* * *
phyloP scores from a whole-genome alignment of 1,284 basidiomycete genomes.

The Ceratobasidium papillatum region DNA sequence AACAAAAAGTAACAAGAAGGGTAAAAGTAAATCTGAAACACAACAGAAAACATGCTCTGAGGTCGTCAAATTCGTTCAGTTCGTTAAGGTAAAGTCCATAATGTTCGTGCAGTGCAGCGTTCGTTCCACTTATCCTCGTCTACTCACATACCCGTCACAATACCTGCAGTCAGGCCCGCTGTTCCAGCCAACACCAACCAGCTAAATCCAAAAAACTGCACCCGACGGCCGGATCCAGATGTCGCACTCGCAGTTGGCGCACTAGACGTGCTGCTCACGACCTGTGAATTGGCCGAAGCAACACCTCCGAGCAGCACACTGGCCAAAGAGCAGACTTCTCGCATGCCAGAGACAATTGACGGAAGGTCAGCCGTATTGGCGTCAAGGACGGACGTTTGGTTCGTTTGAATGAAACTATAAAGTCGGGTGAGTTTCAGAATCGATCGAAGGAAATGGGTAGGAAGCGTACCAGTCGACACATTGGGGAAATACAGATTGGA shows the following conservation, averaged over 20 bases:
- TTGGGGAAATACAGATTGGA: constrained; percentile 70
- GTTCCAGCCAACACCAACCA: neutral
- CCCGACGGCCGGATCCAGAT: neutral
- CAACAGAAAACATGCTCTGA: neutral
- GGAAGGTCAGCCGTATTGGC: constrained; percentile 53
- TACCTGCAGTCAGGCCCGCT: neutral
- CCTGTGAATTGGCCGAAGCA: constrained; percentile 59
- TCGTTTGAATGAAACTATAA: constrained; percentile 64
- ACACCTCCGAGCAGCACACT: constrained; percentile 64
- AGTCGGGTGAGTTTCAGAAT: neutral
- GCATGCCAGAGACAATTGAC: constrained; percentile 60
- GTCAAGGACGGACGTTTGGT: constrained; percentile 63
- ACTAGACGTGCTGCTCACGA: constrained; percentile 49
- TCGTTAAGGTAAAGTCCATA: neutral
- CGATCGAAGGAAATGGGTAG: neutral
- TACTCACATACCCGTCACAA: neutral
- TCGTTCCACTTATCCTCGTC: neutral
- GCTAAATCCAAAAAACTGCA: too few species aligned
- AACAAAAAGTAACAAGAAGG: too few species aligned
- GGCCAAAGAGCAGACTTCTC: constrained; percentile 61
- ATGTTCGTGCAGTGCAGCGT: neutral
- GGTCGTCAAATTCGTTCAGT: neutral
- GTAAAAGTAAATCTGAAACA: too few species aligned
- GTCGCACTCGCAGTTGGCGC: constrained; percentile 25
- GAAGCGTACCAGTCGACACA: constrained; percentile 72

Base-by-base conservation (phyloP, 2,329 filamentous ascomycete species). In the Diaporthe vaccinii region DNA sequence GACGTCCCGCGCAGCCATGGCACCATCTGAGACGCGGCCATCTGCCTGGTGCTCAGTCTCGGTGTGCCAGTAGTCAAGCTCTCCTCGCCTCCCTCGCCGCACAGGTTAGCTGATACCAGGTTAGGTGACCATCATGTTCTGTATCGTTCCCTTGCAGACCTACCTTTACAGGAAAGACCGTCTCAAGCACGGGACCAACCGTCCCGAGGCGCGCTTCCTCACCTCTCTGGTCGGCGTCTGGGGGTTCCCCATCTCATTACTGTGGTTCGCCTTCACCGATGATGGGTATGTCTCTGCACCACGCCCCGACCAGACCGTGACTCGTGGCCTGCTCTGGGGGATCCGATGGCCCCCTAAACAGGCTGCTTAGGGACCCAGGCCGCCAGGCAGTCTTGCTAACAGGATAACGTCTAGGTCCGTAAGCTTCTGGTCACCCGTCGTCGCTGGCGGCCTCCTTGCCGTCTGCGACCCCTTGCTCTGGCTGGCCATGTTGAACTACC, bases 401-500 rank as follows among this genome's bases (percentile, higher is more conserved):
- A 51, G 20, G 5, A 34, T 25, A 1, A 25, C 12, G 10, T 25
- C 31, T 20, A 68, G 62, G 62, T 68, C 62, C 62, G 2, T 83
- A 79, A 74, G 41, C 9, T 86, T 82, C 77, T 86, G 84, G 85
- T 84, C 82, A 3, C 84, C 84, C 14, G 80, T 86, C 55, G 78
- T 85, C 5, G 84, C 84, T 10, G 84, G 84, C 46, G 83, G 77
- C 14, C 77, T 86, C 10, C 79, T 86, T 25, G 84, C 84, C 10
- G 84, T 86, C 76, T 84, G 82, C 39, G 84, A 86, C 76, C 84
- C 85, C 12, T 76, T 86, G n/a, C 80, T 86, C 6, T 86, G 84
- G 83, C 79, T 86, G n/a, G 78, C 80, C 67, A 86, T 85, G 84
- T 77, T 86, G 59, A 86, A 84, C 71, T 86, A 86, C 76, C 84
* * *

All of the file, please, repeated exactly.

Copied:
phyloP scores from a whole-genome alignment of 1,284 basidiomycete genomes.

The Ceratobasidium papillatum region DNA sequence AACAAAAAGTAACAAGAAGGGTAAAAGTAAATCTGAAACACAACAGAAAACATGCTCTGAGGTCGTCAAATTCGTTCAGTTCGTTAAGGTAAAGTCCATAATGTTCGTGCAGTGCAGCGTTCGTTCCACTTATCCTCGTCTACTCACATACCCGTCACAATACCTGCAGTCAGGCCCGCTGTTCCAGCCAACACCAACCAGCTAAATCCAAAAAACTGCACCCGACGGCCGGATCCAGATGTCGCACTCGCAGTTGGCGCACTAGACGTGCTGCTCACGACCTGTGAATTGGCCGAAGCAACACCTCCGAGCAGCACACTGGCCAAAGAGCAGACTTCTCGCATGCCAGAGACAATTGACGGAAGGTCAGCCGTATTGGCGTCAAGGACGGACGTTTGGTTCGTTTGAATGAAACTATAAAGTCGGGTGAGTTTCAGAATCGATCGAAGGAAATGGGTAGGAAGCGTACCAGTCGACACATTGGGGAAATACAGATTGGA shows the following conservation, averaged over 20 bases:
- TTGGGGAAATACAGATTGGA: constrained; percentile 70
- GTTCCAGCCAACACCAACCA: neutral
- CCCGACGGCCGGATCCAGAT: neutral
- CAACAGAAAACATGCTCTGA: neutral
- GGAAGGTCAGCCGTATTGGC: constrained; percentile 53
- TACCTGCAGTCAGGCCCGCT: neutral
- CCTGTGAATTGGCCGAAGCA: constrained; percentile 59
- TCGTTTGAATGAAACTATAA: constrained; percentile 64
- ACACCTCCGAGCAGCACACT: constrained; percentile 64
- AGTCGGGTGAGTTTCAGAAT: neutral
- GCATGCCAGAGACAATTGAC: constrained; percentile 60
- GTCAAGGACGGACGTTTGGT: constrained; percentile 63
- ACTAGACGTGCTGCTCACGA: constrained; percentile 49
- TCGTTAAGGTAAAGTCCATA: neutral
- CGATCGAAGGAAATGGGTAG: neutral
- TACTCACATACCCGTCACAA: neutral
- TCGTTCCACTTATCCTCGTC: neutral
- GCTAAATCCAAAAAACTGCA: too few species aligned
- AACAAAAAGTAACAAGAAGG: too few species aligned
- GGCCAAAGAGCAGACTTCTC: constrained; percentile 61
- ATGTTCGTGCAGTGCAGCGT: neutral
- GGTCGTCAAATTCGTTCAGT: neutral
- GTAAAAGTAAATCTGAAACA: too few species aligned
- GTCGCACTCGCAGTTGGCGC: constrained; percentile 25
- GAAGCGTACCAGTCGACACA: constrained; percentile 72

Base-by-base conservation (phyloP, 2,329 filamentous ascomycete species). In the Diaporthe vaccinii region DNA sequence GACGTCCCGCGCAGCCATGGCACCATCTGAGACGCGGCCATCTGCCTGGTGCTCAGTCTCGGTGTGCCAGTAGTCAAGCTCTCCTCGCCTCCCTCGCCGCACAGGTTAGCTGATACCAGGTTAGGTGACCATCATGTTCTGTATCGTTCCCTTGCAGACCTACCTTTACAGGAAAGACCGTCTCAAGCACGGGACCAACCGTCCCGAGGCGCGCTTCCTCACCTCTCTGGTCGGCGTCTGGGGGTTCCCCATCTCATTACTGTGGTTCGCCTTCACCGATGATGGGTATGTCTCTGCACCACGCCCCGACCAGACCGTGACTCGTGGCCTGCTCTGGGGGATCCGATGGCCCCCTAAACAGGCTGCTTAGGGACCCAGGCCGCCAGGCAGTCTTGCTAACAGGATAACGTCTAGGTCCGTAAGCTTCTGGTCACCCGTCGTCGCTGGCGGCCTCCTTGCCGTCTGCGACCCCTTGCTCTGGCTGGCCATGTTGAACTACC, bases 401-500 rank as follows among this genome's bases (percentile, higher is more conserved):
- A 51, G 20, G 5, A 34, T 25, A 1, A 25, C 12, G 10, T 25
- C 31, T 20, A 68, G 62, G 62, T 68, C 62, C 62, G 2, T 83
- A 79, A 74, G 41, C 9, T 86, T 82, C 77, T 86, G 84, G 85
- T 84, C 82, A 3, C 84, C 84, C 14, G 80, T 86, C 55, G 78
- T 85, C 5, G 84, C 84, T 10, G 84, G 84, C 46, G 83, G 77
- C 14, C 77, T 86, C 10, C 79, T 86, T 25, G 84, C 84, C 10
- G 84, T 86, C 76, T 84, G 82, C 39, G 84, A 86, C 76, C 84
- C 85, C 12, T 76, T 86, G n/a, C 80, T 86, C 6, T 86, G 84
- G 83, C 79, T 86, G n/a, G 78, C 80, C 67, A 86, T 85, G 84
- T 77, T 86, G 59, A 86, A 84, C 71, T 86, A 86, C 76, C 84